4.2 Charge voltage
- Recommended charge voltage: 14V-14,4V per battery (14,2V recommended),
- Absorption time: 2 hrs for a 100% charge, or a few minutes for a 98% charge.
- Maximum charge voltage: 14,4V resp
- Recommended storage/float voltage: 13,5V
- Batteries must be regularly (at least once every month) charged to 14V (max. 14,4V) in order to fully balance the cells.
There is quite a difference between the two. So by applying the Victron recommendations to the Balmar program this is what I came up with:
- Start delay is the same
- High Voltage limit: I would make it 14.2 (even though 14.4 is allowed why push the limit if 14.2 is recommended)
- Compensation limit: 14.2 (There should be no temperature compensation, see last line above)
- Bulk voltage 14.2
- Absorption voltage 14.2
- Absorption time * see note below but keep as is for now
- Float voltage 13.5
- Max Bat temp leave as is
- Max alt temp leave as is
- Batt temp compensation leave as is (zero)
*You can only define the minimum absorption time, not the max absorption time. You may have to tweak this a bit. The purpose of the absorption time is to equalize the cells. You just have to do that from time to time, so if you go to a dock the MultiPlus does it for you and you don’t necessarily have to do it on the water. If you never go to the dock you might have to monitor it a few times to see what happens when you leave it set to 18 minutes
If you have batteries (such as the Victron Smart Lithium) that have an external BMS then you can have the BMS control the regulator and stop charging when any cell in the battery gets to full. This is done using the Victron SolidSwitch as an ON-OFF switch for the regulator.
I’ve read that lithium batteries should not have any float time. So having the mc614 - shouldn’t we change the minimum float time To 0 and the maximum float time to 0 as well ?
Thanks for the valuable information. With the new Smart BMS we now have two different battery chemistry interconnected on the same alternator (suppose its a Balmar). Suppose the start batteries are Victron AGM. Does your recommandation for charging profile would change in this context ? How to make sure the Lithium are charged and the AGM not overcharged ?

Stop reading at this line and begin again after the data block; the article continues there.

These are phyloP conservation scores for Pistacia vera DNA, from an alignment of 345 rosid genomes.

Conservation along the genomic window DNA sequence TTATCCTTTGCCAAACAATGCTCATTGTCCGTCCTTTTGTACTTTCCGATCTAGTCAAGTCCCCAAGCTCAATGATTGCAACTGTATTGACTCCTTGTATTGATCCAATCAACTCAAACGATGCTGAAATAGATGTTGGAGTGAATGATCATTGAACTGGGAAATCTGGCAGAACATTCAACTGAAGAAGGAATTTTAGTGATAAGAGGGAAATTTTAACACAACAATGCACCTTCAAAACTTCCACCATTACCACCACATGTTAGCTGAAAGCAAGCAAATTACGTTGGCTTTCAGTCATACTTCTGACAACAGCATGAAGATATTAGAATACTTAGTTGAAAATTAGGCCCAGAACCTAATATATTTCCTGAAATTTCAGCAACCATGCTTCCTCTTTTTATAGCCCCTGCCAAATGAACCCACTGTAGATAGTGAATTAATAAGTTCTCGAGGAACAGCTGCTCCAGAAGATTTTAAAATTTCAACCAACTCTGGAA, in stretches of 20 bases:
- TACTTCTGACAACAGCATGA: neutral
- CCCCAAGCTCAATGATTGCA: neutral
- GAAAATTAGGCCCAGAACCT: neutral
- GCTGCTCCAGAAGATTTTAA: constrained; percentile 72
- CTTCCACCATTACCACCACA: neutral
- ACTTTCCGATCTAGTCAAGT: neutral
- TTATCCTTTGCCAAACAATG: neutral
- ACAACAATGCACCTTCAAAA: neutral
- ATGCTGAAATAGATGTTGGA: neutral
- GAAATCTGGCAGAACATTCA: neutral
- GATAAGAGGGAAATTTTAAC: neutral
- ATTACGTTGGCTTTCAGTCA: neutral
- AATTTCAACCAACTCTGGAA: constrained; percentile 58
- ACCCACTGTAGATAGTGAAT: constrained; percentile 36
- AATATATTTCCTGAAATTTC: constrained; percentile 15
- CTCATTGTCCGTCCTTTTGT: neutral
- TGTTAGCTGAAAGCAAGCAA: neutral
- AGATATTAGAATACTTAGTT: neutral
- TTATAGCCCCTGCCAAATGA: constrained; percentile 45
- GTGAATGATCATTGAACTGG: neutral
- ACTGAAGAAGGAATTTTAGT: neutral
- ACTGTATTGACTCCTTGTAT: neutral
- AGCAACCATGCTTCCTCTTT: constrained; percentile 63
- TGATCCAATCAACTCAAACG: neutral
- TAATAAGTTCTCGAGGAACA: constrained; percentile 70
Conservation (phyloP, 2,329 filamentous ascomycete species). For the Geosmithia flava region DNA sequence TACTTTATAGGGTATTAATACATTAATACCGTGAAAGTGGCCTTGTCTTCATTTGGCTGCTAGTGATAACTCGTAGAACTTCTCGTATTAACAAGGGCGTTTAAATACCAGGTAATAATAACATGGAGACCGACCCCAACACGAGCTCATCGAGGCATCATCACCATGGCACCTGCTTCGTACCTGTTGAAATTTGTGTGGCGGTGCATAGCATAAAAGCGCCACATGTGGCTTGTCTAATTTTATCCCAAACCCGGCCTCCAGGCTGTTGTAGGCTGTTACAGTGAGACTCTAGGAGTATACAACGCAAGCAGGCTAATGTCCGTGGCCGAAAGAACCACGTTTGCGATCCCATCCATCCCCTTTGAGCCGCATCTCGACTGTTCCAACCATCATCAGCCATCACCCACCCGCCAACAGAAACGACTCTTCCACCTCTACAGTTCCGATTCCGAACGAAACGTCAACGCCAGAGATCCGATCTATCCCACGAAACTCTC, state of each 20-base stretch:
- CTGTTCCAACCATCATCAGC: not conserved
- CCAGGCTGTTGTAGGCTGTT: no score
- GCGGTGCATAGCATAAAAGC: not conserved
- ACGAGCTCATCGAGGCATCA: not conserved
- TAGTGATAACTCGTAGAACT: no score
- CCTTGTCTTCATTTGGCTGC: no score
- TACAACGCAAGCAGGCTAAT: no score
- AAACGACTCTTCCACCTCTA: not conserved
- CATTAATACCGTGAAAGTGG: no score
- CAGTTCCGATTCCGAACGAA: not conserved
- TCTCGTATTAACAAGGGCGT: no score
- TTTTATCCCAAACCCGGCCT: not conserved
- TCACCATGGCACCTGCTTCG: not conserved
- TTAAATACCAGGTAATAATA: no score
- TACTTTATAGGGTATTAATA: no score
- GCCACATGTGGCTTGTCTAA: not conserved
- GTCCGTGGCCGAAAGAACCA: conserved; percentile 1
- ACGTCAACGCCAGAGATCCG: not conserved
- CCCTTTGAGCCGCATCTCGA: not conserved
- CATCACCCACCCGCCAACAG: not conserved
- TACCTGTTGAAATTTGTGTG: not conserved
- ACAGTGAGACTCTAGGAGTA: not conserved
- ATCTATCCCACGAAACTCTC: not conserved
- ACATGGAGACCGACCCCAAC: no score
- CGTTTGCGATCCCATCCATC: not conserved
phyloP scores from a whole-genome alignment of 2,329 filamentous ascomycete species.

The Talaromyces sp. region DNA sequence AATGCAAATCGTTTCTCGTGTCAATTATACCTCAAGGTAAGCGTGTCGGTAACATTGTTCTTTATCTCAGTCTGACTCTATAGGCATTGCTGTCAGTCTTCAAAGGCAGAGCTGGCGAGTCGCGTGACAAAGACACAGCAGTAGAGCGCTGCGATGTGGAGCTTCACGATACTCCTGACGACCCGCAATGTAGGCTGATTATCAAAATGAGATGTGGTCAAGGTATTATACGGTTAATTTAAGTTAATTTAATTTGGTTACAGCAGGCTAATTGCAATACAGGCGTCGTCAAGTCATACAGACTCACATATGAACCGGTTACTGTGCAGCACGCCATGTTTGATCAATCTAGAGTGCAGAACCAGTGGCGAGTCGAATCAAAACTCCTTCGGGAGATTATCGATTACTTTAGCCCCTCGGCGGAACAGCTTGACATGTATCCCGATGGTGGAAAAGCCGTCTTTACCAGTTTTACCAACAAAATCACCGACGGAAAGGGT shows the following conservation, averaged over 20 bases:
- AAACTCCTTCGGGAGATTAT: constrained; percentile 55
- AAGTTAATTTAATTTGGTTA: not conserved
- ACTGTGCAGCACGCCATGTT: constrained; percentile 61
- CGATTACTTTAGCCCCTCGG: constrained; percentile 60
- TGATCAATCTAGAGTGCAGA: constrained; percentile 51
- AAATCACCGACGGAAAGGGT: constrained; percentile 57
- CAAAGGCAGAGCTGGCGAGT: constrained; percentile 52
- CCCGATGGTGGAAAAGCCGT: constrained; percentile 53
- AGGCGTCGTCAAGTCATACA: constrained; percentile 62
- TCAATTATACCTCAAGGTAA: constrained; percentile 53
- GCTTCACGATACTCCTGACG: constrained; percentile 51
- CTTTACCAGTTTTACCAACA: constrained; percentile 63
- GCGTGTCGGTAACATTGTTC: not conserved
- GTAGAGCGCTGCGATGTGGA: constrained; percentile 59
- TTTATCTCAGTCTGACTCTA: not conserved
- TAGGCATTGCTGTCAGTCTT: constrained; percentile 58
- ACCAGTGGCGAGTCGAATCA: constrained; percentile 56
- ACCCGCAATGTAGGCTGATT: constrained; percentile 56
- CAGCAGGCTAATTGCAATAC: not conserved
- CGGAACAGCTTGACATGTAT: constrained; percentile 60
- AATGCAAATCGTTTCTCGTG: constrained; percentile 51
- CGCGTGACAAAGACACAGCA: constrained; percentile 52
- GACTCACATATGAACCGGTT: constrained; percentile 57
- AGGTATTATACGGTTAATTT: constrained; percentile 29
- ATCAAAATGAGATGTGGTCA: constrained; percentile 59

Since Lithium and AGM are quite different it is more normal to use a Battery to Battery charger to charge one bank from the other. That way each bank gets the charge it needs.
If you try to charge them both from the same source at the same time the lithium battery tends to decide the outcome. Its voltage doesn't vary much throughout the charge cycle and only rises significantly at the end. That would cause the AGM battery to be undercharged for most of its charge cycle.
I'm installing a Victron Smart LIthium house bank, keeping AGM for engine start batteries. I have the VE.Bus BMS ver 2, and two Smart Battery Protect 220s, one each for load and charge disconnect. The example Victron system schematics for a similar setup have the Orion DC-DC set up to charge the Lithium bank, with the alternator charging the start battery. My local ABYC Marine Electrician suggested the opposite, to charge the Li bank with the alternator and use the Orion to charge the engine start battery. To me, this makes sense, and the Balmar 60 series alternator with MC614 will charge the Li bank pretty quickly, while conversely I'd have to run three Orions to come close to the alternator max output. Quite happy that I found this article, and the suggestion of using the Solid Switch to turn off the regulator. Question 1, does this make sense, and 2, wouldn't switching the MC614 off disable the Tach signal?
It definitely makes sense to have the alternator directly charge your lithium battery. There are two things you have to do to make this work. Firstly there has to be a way for the BMS to stop the alternator. Secondly the alternator regulator must be set up to prevent the alternator from overheating. That means there needs to be a temperature sensor fitted that can reduce charging if the alternator gets too hot. It might also involve some permanent de-rating of the alternator because it was not designed to work flat out all the time. We do not expect the BMS to shut down charging every day, in fact in a normal system where the battery cells are properly balanced it should never happen. So yes, if it does happen and the alternator stops working so will the tachometer. It is a small price to pay to preserve your batteries.